Necip Bey was a French aristocrat. He accepted the Muslim religion in order to be able to get married to Melike Aliye Hanim. The building behind the mansion which has a tower, was the winter residence of Necip Bey. The yali, which now belongs to the Demirören family, was burnt down in 1983, and it has been subsequently renovated. The original building dates back to the end of 1800’s.


Salih Efendi, a graduate of the first medical school in the Ottoman Empire during the reign of Sultan Mahmut II, was the head physician for three sultans. He was interested in botany. He developed a special kind of rose named after him, which he personally grafted, and this rose was called “Hekimbasi”. During the spring, the mansion’s garden became a paradise of colours. It is one of the rarest mansions on the Bosphorus which still keeps its original architectural style and its original furniture. The present occupants of the mansion are the family members of Salih Efendi, who died in 1905.


Yaglikçi Haci Resit Bey Yali was restored by Barlas Turan in 1980’s. Situated in the cove of Kanlica, it was originally built in 1850’s. The neighboring mansion was given as a gift to Princess Rukiye, the daughter of the Ottoman Governor of Egypt, Abbas Halim Pasa. This house, is surrounded by the grove of Mihrabad. The house was purchased in 1957 by Özdemir Atman, a famous name within the Turkish Jockey Club.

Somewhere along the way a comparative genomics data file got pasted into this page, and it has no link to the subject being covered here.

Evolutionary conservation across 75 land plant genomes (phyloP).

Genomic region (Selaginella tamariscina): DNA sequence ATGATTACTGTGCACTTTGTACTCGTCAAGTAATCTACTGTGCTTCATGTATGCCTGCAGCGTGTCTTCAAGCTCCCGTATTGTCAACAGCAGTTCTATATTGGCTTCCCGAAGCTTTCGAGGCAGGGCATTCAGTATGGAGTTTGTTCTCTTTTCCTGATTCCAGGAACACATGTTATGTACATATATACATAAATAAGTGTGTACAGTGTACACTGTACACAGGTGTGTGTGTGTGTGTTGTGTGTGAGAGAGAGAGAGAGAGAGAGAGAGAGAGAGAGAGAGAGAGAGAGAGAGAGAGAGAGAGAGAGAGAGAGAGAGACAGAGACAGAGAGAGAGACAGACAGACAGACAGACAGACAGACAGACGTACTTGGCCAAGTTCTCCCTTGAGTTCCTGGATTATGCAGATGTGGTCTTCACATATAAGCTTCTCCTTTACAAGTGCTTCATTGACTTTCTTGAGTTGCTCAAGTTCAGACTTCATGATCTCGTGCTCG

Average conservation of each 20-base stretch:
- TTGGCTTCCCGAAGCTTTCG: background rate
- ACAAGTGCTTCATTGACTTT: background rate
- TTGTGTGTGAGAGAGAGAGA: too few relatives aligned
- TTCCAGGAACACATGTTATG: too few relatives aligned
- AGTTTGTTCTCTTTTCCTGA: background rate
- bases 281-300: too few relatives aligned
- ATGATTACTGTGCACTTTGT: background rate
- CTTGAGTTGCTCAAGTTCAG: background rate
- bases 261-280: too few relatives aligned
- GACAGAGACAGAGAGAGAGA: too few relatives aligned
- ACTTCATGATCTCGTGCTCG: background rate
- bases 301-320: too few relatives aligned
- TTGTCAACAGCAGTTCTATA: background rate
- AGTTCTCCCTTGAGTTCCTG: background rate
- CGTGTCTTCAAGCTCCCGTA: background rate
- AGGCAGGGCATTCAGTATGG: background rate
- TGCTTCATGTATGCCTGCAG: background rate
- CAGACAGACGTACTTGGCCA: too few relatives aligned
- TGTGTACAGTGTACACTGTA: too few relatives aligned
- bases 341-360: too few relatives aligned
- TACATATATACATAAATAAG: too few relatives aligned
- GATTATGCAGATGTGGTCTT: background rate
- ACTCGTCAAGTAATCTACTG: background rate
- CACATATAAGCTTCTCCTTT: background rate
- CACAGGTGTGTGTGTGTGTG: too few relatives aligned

Kadri Pasa bought this mansion when he married the daughter of the famous palace physician of Sultan Abdülmecit, Ismail Pasa. Kadri Pasa had been a Grand Vizier and later he became the Governor of Edirne. He died in 1883. The heirs of the Pasa restored the present building after a ship had crashed into the mansion, causing serious damage. Next to the yali is the house of a prominent Turkish singer Sezen Aksu, and on the other side is the mansion of Cem Boyner. The period of architecture of this Kanlica mansion dates mainly to the 1850’s.


The famous cosmetic cream, Krem Pertev, was produced in the 1960’s by one of the early pharmacists of Turkey, Ethem Pertev. He was born in 1871, and is the second owner of this mansion also known as Sarayli Hanim Yali. After the death of Ethem Bey, his children continued to run his pharmacy in Aksaray, and sold the mansion in 1932 to a ship’s captain. Built in the Art Nouveau architectural style, this house has been successfully renovated in recent years.